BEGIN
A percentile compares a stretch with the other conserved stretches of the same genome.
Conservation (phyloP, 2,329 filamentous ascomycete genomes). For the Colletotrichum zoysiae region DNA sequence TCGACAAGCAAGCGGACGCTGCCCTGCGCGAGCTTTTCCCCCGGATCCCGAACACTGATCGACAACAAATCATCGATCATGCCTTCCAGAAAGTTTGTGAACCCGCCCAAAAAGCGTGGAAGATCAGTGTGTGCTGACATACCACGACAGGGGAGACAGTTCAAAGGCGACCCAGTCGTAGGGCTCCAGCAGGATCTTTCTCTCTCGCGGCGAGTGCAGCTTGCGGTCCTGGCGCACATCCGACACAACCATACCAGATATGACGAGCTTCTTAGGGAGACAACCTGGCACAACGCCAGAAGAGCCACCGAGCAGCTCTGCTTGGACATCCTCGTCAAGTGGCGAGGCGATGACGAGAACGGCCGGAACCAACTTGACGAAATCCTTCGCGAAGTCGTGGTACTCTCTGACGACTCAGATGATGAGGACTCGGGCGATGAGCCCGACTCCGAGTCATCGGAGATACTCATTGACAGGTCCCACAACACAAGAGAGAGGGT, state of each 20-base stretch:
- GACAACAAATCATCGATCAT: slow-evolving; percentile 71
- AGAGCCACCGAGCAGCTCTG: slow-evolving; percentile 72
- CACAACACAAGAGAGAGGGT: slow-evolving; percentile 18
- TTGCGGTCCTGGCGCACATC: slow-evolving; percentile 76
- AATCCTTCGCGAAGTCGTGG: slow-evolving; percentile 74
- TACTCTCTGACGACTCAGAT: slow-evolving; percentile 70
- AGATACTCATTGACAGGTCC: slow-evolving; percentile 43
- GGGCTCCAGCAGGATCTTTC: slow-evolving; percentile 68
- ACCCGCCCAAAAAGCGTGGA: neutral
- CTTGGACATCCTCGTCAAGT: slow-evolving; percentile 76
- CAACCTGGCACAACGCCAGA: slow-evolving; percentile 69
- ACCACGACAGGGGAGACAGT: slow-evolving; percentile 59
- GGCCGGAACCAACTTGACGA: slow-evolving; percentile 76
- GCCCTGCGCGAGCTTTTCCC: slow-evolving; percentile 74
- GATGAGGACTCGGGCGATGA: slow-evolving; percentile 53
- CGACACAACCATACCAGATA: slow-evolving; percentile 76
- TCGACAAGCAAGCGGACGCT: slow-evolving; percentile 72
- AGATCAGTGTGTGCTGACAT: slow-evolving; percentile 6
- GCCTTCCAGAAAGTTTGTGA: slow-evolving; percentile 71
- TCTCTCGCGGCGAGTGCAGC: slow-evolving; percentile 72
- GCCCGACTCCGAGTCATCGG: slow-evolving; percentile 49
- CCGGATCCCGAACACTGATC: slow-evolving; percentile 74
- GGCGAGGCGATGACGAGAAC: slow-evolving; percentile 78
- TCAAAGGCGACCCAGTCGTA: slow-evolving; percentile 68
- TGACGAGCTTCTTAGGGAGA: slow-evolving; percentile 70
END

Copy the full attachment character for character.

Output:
A percentile compares a stretch with the other conserved stretches of the same genome.
Conservation (phyloP, 2,329 filamentous ascomycete genomes). For the Colletotrichum zoysiae region DNA sequence TCGACAAGCAAGCGGACGCTGCCCTGCGCGAGCTTTTCCCCCGGATCCCGAACACTGATCGACAACAAATCATCGATCATGCCTTCCAGAAAGTTTGTGAACCCGCCCAAAAAGCGTGGAAGATCAGTGTGTGCTGACATACCACGACAGGGGAGACAGTTCAAAGGCGACCCAGTCGTAGGGCTCCAGCAGGATCTTTCTCTCTCGCGGCGAGTGCAGCTTGCGGTCCTGGCGCACATCCGACACAACCATACCAGATATGACGAGCTTCTTAGGGAGACAACCTGGCACAACGCCAGAAGAGCCACCGAGCAGCTCTGCTTGGACATCCTCGTCAAGTGGCGAGGCGATGACGAGAACGGCCGGAACCAACTTGACGAAATCCTTCGCGAAGTCGTGGTACTCTCTGACGACTCAGATGATGAGGACTCGGGCGATGAGCCCGACTCCGAGTCATCGGAGATACTCATTGACAGGTCCCACAACACAAGAGAGAGGGT, state of each 20-base stretch:
- GACAACAAATCATCGATCAT: slow-evolving; percentile 71
- AGAGCCACCGAGCAGCTCTG: slow-evolving; percentile 72
- CACAACACAAGAGAGAGGGT: slow-evolving; percentile 18
- TTGCGGTCCTGGCGCACATC: slow-evolving; percentile 76
- AATCCTTCGCGAAGTCGTGG: slow-evolving; percentile 74
- TACTCTCTGACGACTCAGAT: slow-evolving; percentile 70
- AGATACTCATTGACAGGTCC: slow-evolving; percentile 43
- GGGCTCCAGCAGGATCTTTC: slow-evolving; percentile 68
- ACCCGCCCAAAAAGCGTGGA: neutral
- CTTGGACATCCTCGTCAAGT: slow-evolving; percentile 76
- CAACCTGGCACAACGCCAGA: slow-evolving; percentile 69
- ACCACGACAGGGGAGACAGT: slow-evolving; percentile 59
- GGCCGGAACCAACTTGACGA: slow-evolving; percentile 76
- GCCCTGCGCGAGCTTTTCCC: slow-evolving; percentile 74
- GATGAGGACTCGGGCGATGA: slow-evolving; percentile 53
- CGACACAACCATACCAGATA: slow-evolving; percentile 76
- TCGACAAGCAAGCGGACGCT: slow-evolving; percentile 72
- AGATCAGTGTGTGCTGACAT: slow-evolving; percentile 6
- GCCTTCCAGAAAGTTTGTGA: slow-evolving; percentile 71
- TCTCTCGCGGCGAGTGCAGC: slow-evolving; percentile 72
- GCCCGACTCCGAGTCATCGG: slow-evolving; percentile 49
- CCGGATCCCGAACACTGATC: slow-evolving; percentile 74
- GGCGAGGCGATGACGAGAAC: slow-evolving; percentile 78
- TCAAAGGCGACCCAGTCGTA: slow-evolving; percentile 68
- TGACGAGCTTCTTAGGGAGA: slow-evolving; percentile 70